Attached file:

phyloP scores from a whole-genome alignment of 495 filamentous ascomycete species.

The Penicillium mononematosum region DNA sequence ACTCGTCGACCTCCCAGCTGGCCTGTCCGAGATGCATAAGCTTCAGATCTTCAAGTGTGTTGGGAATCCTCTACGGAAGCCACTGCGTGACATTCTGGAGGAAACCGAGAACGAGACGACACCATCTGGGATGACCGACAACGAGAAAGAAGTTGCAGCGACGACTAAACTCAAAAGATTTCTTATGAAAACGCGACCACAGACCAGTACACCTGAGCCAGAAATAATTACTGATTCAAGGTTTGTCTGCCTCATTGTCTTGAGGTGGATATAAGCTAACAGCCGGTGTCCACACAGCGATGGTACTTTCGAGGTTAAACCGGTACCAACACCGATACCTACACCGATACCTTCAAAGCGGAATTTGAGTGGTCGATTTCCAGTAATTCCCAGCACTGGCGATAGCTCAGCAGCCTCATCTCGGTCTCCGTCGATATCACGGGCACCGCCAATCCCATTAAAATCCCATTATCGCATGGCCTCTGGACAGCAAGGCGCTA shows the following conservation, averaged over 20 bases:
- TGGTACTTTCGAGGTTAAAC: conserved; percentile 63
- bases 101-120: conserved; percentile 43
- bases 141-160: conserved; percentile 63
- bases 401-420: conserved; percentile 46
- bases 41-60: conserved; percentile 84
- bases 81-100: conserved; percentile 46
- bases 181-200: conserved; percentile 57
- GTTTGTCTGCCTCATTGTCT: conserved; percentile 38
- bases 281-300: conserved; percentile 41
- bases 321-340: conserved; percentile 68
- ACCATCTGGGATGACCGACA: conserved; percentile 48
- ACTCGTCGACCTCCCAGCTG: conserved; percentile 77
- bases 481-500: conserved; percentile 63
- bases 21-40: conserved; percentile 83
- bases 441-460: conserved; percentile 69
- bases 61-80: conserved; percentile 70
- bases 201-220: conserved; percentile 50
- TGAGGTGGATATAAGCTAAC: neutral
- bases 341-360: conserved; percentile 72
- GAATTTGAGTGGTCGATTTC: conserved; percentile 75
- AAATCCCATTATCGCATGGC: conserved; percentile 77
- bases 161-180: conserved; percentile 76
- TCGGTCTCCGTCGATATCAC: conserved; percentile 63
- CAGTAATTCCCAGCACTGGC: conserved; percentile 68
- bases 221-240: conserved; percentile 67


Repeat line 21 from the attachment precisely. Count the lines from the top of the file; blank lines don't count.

- bases 341-360: conserved; percentile 72